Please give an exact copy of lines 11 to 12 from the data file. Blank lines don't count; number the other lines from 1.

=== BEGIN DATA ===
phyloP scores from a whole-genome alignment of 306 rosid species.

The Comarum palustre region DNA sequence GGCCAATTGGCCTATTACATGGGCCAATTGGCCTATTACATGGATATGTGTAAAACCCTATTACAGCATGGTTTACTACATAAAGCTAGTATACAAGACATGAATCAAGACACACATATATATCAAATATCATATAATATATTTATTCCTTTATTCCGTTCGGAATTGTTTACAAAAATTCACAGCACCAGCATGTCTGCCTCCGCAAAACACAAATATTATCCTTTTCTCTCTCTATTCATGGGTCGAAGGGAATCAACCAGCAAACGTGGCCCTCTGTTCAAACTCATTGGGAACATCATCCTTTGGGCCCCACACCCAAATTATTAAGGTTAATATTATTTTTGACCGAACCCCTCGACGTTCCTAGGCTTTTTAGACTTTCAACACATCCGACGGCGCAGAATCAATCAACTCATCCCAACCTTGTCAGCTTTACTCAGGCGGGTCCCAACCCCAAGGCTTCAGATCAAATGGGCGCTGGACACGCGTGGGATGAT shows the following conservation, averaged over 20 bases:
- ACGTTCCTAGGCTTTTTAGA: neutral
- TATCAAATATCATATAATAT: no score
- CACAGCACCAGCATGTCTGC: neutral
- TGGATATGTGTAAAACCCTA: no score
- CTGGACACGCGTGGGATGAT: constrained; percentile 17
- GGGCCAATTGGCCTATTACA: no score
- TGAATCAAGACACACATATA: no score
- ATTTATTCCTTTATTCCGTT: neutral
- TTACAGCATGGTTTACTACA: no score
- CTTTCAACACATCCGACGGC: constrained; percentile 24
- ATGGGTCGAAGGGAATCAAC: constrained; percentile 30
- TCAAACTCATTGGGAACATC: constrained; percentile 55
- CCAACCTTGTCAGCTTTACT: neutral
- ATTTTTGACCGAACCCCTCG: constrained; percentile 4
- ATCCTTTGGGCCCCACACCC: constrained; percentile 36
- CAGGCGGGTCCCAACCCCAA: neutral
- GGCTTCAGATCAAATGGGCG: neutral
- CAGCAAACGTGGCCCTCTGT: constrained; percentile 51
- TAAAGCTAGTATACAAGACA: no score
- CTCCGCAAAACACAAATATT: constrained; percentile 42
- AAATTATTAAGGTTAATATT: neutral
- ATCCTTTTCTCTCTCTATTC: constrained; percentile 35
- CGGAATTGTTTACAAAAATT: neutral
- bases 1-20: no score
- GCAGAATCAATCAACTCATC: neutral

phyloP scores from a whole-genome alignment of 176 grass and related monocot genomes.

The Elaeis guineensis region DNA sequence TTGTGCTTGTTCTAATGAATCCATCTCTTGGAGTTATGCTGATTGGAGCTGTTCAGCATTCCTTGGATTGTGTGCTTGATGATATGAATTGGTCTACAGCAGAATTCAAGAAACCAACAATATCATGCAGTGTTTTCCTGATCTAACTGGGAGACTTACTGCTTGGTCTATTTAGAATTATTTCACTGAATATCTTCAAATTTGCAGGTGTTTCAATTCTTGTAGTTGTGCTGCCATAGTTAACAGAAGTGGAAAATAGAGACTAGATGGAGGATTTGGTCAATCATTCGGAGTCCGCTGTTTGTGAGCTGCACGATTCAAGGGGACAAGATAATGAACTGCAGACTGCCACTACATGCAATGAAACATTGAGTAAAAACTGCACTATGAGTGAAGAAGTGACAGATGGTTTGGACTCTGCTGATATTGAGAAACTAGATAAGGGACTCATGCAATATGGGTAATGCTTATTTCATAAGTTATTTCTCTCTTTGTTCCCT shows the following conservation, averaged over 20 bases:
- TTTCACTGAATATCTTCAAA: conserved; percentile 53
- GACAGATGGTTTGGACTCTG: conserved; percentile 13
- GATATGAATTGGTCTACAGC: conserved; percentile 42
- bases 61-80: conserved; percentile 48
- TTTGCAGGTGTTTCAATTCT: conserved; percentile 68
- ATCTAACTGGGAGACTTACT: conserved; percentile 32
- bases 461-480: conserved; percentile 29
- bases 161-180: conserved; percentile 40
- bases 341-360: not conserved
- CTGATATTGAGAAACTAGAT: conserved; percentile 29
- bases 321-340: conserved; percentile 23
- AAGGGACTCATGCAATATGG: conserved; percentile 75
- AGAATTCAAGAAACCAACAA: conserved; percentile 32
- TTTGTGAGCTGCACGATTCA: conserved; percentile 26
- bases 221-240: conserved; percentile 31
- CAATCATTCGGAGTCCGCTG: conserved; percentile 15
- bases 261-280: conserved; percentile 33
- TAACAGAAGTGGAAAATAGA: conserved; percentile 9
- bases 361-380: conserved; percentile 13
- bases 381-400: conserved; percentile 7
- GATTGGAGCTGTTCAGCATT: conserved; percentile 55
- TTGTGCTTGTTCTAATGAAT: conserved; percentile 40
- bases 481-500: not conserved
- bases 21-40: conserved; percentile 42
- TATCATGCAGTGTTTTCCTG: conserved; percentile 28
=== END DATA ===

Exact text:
- TTACAGCATGGTTTACTACA: no score
- CTTTCAACACATCCGACGGC: constrained; percentile 24